“Action holds hope”: Children’s songwriter Raffi hopes to teach kids about climate change

BOSTON — So many kids over countless generations have grown up singing Raffi songs like “Baby Beluga”, “Down By The Way”, or “The More We Get Together.” Now, this music legend is embarking on a new task to inspire children to fight against climate change.

Unavailable over the banana phone, WBZ-TV’s Jacob Wycoff caught up with Raffi Cavoukian over Zoom at his home in British Columbia, Canada. This is a region impacted by intense heat waves and expansive wildfires.

“Summers shouldn’t be a season you dread. Summers should be a period that we look forward to. It’s not just a future thing, climate change, it’s with us,” said Raffi.

Raffi points back to a moment back in 1989 when Canadian environmentalist David Suzuki did an in-depth radio broadcast about global warming.

“When I heard that unless we took action, things might get to a point where the warming might be irreversible. That word irreversible sent shudders through me. I responded with my whole self,” Raffi said.

In the years since, he’s stepped up his efforts to reach, what he calls his Beluga Grads.

“Tens of millions have grown up singing my songs. That’s a pretty big pool to reach out to. I do my best on social media and other ways to reach out to them,” Raffi said.

Raffi is part of a growing ensemble of artists using their music to inspire change. For instance, the Italian pianist Ludovico Einaudi performed his piece “Elegy for the Arctic” on a floating platform in the Arctic Ocean. World-renowned cellist and Cambridge resident Yo-Yo Ma has spoken in front of the United Nations for climate change awareness.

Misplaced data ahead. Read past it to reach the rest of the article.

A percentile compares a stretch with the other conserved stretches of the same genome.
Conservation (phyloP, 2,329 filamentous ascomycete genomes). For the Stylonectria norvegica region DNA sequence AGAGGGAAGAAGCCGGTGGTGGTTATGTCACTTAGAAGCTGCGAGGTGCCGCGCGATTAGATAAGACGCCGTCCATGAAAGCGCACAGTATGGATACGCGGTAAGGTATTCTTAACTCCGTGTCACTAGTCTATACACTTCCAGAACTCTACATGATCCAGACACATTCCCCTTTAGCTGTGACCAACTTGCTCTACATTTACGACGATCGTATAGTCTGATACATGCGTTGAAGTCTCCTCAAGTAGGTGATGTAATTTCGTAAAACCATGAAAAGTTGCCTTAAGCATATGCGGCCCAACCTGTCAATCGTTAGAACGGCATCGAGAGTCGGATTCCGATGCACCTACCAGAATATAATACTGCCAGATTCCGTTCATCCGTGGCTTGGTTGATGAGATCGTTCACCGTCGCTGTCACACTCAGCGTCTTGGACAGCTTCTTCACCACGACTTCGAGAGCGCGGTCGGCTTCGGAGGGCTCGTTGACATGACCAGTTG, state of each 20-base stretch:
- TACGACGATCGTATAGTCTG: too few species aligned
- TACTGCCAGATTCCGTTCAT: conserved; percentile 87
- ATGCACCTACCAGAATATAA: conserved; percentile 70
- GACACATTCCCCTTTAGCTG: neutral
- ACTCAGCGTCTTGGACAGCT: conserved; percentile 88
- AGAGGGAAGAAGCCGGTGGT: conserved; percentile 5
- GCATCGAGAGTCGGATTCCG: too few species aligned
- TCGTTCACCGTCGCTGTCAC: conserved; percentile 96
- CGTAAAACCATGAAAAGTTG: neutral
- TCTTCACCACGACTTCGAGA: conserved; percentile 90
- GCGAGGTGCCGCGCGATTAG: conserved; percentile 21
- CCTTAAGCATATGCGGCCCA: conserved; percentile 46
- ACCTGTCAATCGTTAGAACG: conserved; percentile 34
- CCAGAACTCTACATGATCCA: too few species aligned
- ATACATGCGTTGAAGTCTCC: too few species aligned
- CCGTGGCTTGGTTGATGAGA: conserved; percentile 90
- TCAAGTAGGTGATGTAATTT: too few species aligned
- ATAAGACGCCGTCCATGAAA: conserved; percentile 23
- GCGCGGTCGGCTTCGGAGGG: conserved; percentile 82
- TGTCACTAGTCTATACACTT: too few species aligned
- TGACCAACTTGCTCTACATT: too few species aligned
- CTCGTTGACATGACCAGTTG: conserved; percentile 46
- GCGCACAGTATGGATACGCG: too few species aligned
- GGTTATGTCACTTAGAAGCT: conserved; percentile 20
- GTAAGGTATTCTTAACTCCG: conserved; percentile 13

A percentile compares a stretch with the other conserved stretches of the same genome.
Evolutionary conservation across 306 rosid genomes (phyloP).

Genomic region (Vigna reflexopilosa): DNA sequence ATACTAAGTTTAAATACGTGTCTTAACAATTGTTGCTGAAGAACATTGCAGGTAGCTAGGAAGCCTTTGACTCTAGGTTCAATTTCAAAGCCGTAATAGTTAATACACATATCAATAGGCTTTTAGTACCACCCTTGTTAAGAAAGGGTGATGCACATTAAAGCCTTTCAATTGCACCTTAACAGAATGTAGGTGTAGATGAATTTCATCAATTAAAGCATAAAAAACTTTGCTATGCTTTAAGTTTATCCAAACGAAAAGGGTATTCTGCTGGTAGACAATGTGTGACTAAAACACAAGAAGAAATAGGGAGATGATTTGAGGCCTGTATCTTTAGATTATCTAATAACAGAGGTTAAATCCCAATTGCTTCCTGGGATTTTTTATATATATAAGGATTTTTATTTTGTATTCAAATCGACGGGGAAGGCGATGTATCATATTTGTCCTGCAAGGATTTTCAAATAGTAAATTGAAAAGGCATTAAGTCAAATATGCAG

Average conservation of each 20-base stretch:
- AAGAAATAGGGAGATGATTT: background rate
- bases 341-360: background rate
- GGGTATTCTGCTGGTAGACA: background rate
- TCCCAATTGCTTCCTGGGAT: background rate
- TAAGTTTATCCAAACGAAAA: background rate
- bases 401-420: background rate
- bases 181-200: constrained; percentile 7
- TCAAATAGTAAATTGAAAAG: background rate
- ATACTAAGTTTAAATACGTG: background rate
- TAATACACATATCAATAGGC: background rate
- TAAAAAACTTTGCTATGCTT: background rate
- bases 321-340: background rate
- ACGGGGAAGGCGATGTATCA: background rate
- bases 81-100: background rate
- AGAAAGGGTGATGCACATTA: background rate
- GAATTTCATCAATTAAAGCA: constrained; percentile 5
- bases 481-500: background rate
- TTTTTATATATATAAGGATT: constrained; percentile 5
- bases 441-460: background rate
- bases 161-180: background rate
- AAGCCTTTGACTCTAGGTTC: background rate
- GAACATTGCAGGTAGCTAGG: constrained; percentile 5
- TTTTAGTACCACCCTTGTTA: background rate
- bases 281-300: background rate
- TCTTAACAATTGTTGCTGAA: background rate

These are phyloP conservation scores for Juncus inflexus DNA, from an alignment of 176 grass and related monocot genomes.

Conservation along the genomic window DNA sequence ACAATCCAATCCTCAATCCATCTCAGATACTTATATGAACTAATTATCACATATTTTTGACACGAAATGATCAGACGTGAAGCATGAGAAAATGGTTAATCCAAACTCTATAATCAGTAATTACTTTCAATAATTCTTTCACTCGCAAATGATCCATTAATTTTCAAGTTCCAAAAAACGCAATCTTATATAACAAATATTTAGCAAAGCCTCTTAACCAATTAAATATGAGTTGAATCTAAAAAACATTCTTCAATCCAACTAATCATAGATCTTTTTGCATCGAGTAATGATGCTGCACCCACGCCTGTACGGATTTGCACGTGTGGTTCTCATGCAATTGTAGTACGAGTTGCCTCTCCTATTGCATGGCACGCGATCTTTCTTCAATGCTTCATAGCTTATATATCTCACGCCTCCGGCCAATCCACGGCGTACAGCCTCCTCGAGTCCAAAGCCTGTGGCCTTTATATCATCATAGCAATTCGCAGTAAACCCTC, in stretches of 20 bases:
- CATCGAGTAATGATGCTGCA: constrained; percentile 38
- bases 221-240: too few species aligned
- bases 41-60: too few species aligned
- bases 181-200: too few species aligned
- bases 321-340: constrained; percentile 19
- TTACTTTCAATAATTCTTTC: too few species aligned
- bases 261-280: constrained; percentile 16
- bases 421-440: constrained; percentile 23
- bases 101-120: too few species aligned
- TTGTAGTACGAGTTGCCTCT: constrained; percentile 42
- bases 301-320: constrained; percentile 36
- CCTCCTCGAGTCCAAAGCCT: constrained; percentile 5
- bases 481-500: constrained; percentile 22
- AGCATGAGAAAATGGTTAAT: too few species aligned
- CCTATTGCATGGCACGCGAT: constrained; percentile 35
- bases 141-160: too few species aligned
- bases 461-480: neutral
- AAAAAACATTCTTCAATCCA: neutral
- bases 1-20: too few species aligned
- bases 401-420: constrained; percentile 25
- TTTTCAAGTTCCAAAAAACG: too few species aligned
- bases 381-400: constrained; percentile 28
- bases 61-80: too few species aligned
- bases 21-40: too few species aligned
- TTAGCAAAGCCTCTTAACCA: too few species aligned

“If we are going to succeed in our goal of creating change for the climate, we actually have to achieve more than action, but we actually have to change hearts and minds,” said Ma during his UN speech.

Changing hearts and minds may start with a philosophy that Raffi calls child honoring.

“Why do you think that love for kids is so powerful that it can literally change the world?” Wycoff asked Raffi.

Quickly and thoughtfully, he said, “Because it changes us. When we have a child, we’re changed. We’d give our lives for the well-being of this child. Love is a prime motivator and I think it could be a wonderful balance to the fear we might feel about the changes in climate that we are experiencing.”

In the crescendo of climate data pointing to a warming climate, Raffi remains optimistic about the energy from our future generations.

Raffi said, “When I’m asked about hope, here’s what I say. My hope is action. Action holds hope, inaction does not.”


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